According to Levine, the election dramas of 2000 and 2004 came alongside a series of world events that gripped a new generation that is just coming of age: The 9/11 terrorist attacks, the war in Iraq, new evidence of global warming, and the increasingly interdependent world economy.
"Attentiveness to news has increased," Levine said.
And along with attentiveness comes a stronger feeling of civic engagement. "Kids coming up today are a lot more idealistic," said Dick Mammen, a longtime youth activist who works for the Minneapolis Park Board. "There's a much greater sense of community stewardship."
For many students like Murumba, a St. Paul native and youth outreach worker for Democratic U.S. Rep. Keith Ellison's reelection campaign, the stakes are directly personal, as well. Unable to afford a four-year college, she enrolled in a community college to save on tuition. To her, that's a political issue. She plans to enroll at the University of Minnesota -- but not until after the election.
"One of the issues we're struggling with is accessible education and skyrocketing student costs," she said. "It's very different to be in college now than it was in the past."
'Explode the Vote'
As the vice presidential debate got underway on a video screen, Murumba was looking over the voter registration tables outside the Coffman Union's Great Hall on the University of Minnesota campus.
About 500 students were milling about for Explode the Vote, a hip-hop concert she helped organize for Ellison to sign up Democratic voters and volunteers. No one doubted that much of the crowd was there to see the headliner, Minneapolis rapper Brother Ali.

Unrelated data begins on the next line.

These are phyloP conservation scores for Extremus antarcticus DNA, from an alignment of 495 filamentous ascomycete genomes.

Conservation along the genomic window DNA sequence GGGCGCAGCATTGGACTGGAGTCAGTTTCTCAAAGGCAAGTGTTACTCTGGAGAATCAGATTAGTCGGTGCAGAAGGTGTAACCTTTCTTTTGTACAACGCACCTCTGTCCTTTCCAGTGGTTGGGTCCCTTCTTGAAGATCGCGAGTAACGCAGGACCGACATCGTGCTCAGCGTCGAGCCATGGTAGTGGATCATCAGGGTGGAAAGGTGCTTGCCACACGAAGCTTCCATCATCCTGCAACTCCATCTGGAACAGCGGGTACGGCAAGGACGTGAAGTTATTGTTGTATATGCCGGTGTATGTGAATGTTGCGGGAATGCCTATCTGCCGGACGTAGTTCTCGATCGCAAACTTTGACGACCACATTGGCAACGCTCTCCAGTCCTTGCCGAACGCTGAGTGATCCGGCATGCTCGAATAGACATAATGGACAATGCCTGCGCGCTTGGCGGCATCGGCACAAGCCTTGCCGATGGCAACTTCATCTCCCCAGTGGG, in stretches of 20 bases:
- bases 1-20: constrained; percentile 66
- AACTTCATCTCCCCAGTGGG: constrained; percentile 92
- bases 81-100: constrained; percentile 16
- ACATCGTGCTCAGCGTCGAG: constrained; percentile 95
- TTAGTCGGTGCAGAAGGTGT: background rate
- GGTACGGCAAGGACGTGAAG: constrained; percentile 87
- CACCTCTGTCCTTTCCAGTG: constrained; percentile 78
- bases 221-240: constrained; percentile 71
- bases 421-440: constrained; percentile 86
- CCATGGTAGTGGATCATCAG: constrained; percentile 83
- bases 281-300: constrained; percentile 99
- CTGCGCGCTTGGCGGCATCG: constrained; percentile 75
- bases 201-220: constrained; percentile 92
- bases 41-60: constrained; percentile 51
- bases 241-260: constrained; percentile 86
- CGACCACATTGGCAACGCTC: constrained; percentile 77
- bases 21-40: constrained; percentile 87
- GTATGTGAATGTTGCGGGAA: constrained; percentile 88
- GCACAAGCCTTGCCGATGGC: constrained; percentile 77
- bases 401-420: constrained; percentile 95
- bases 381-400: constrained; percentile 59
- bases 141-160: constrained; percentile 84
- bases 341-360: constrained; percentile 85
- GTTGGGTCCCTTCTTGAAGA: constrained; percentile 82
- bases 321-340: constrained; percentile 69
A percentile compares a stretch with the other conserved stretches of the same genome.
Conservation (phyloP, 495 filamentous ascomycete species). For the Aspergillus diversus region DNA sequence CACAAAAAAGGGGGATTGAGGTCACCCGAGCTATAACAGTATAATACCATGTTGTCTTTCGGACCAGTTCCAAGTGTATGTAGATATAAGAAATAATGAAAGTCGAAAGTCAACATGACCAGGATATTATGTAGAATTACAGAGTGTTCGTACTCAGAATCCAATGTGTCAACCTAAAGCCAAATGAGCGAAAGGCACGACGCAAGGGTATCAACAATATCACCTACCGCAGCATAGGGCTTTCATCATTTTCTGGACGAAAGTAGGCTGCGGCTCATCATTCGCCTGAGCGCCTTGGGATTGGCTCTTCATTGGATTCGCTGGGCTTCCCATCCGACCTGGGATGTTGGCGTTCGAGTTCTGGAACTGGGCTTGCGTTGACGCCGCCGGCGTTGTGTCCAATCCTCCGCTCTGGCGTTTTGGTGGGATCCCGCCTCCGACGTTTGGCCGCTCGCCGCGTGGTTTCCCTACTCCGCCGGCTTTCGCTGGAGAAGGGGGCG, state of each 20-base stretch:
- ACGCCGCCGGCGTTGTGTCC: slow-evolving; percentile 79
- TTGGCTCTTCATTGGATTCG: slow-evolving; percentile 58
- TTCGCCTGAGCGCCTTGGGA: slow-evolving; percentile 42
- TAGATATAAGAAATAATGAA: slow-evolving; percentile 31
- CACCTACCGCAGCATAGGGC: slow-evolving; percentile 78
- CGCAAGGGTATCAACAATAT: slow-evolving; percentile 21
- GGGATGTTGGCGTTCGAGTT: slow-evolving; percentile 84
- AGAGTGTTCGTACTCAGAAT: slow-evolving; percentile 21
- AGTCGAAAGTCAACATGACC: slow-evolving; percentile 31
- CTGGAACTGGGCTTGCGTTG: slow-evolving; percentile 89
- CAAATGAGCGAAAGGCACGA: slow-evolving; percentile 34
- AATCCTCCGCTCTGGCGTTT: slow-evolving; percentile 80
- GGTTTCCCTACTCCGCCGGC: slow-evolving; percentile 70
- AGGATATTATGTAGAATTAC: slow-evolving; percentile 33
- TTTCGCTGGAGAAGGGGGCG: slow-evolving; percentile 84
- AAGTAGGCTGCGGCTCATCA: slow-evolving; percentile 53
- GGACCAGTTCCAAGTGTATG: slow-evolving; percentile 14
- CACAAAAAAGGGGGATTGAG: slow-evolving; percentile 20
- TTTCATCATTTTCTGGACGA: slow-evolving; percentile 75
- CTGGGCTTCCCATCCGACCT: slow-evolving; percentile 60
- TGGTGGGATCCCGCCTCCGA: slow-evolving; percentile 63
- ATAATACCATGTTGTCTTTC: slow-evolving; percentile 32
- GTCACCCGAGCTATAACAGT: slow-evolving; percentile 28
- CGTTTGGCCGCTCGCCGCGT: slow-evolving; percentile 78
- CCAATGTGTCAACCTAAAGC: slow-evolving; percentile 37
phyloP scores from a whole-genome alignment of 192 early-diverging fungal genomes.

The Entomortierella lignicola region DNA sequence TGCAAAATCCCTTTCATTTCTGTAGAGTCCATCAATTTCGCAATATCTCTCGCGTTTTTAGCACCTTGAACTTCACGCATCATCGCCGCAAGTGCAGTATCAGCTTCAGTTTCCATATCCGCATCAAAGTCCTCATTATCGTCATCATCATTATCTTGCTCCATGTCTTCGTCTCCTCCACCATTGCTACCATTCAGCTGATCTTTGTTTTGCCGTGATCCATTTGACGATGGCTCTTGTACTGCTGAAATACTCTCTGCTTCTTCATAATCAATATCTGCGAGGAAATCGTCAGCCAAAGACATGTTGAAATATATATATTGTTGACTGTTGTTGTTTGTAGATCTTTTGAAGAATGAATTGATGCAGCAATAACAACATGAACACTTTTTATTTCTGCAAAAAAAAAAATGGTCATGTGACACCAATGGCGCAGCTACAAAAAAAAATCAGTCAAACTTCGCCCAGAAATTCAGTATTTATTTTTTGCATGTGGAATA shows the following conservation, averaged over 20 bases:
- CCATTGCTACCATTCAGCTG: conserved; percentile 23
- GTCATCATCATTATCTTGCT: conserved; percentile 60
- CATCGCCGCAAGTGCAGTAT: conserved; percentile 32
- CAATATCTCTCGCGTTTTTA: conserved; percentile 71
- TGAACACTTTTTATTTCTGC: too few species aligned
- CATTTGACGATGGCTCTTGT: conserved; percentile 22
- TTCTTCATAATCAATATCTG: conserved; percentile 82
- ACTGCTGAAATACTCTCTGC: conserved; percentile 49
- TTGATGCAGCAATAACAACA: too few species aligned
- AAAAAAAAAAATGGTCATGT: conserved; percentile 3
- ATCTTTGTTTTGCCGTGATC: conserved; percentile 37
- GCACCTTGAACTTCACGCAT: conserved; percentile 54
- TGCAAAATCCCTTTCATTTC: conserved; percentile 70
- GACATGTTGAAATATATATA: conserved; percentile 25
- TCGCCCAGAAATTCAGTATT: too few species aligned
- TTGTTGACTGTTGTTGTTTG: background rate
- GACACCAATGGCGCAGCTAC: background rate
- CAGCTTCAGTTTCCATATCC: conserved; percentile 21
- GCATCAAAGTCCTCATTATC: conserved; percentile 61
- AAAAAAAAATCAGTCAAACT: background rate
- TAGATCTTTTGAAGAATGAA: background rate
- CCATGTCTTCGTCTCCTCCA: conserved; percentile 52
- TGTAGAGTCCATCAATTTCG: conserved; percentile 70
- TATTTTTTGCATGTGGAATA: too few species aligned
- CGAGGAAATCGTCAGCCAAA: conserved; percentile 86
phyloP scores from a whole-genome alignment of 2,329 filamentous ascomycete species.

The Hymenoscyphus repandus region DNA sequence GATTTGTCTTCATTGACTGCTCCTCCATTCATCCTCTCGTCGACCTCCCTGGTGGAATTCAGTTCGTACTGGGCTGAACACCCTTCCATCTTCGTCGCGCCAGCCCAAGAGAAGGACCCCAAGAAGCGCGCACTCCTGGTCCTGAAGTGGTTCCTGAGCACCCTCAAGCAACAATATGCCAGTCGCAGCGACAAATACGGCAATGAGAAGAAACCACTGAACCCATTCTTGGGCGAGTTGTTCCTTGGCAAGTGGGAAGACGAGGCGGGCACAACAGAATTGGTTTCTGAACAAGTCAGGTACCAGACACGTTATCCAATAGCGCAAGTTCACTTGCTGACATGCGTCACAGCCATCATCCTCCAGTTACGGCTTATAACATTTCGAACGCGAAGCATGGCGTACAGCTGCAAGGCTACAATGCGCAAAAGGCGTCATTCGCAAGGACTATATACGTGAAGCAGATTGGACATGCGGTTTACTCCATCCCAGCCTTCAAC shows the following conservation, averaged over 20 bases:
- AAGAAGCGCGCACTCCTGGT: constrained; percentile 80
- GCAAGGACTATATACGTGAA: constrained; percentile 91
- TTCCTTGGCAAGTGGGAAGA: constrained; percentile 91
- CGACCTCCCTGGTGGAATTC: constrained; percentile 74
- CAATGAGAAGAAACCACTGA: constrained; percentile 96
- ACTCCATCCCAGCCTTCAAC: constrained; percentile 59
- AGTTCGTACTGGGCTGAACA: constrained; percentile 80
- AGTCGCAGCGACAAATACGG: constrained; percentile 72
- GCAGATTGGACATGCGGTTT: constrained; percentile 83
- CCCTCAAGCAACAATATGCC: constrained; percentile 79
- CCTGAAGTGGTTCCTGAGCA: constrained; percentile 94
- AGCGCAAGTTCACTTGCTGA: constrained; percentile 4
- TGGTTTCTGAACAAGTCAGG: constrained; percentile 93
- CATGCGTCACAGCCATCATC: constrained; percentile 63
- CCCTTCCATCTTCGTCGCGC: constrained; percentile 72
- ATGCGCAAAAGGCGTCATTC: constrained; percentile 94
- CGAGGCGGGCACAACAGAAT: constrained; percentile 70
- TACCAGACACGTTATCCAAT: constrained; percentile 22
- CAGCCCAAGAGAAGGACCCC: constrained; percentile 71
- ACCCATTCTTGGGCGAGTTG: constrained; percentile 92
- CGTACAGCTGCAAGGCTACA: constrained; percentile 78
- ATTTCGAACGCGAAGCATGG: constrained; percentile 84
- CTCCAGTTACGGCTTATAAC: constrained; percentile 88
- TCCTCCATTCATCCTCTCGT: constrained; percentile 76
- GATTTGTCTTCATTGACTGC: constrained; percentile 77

But there was a catch. No one got in without walking past a table manned by Kris Jones, 20, a political science junior from New York. "Brother Ali gets them here, but you can't get in without being asked if you've registered to vote about a dozen times," Jones said.
Among Jones' first customers was Drew Thrasher, a high-school senior from St. Paul who just turned 18 on Sept. 9. "I had to get it done," Thrasher said. "It feels good. All the people I know who are 18 are registered to vote."
As he filled out a card, a group called Green Sketch was on stage performing: "Every four years you've got to get in the booth. ... Use your brain!"
By the end of the night, Murumba's tally was 185 new volunteers and 40 new voters.
'Some barrier will be broken'
As young Democrats rallied with Murumba and Brother Ali, a small gathering of College Republicans settled in to watch the vice presidential debate on an overhead screen across the street in Ford Hall.
Among them was Abdul Magba-Kamara, 24, chairman of the GOP's U chapter. He figures Republicans can claim about a third of the campus vote. Maybe more. "All you can expect is to get that 30 percent activated," he said.
The most active that night was Drew Post, who was just finishing up his 200th phone call for a pre-debate GOP phone bank effort. "I believe in free markets," said Post, 20, a business student from Orono.
The cell phones and call lists were provided by the Minnesota College Republicans, who also provided the pizza.
Joining in the group was Christian May, who sports "No Obama" and "Support the Military" pins on his backpack. "You've got excitement on both sides," he said. "No matter who gets elected, some barrier will be broken."
Kevin Diaz • 202-408-2753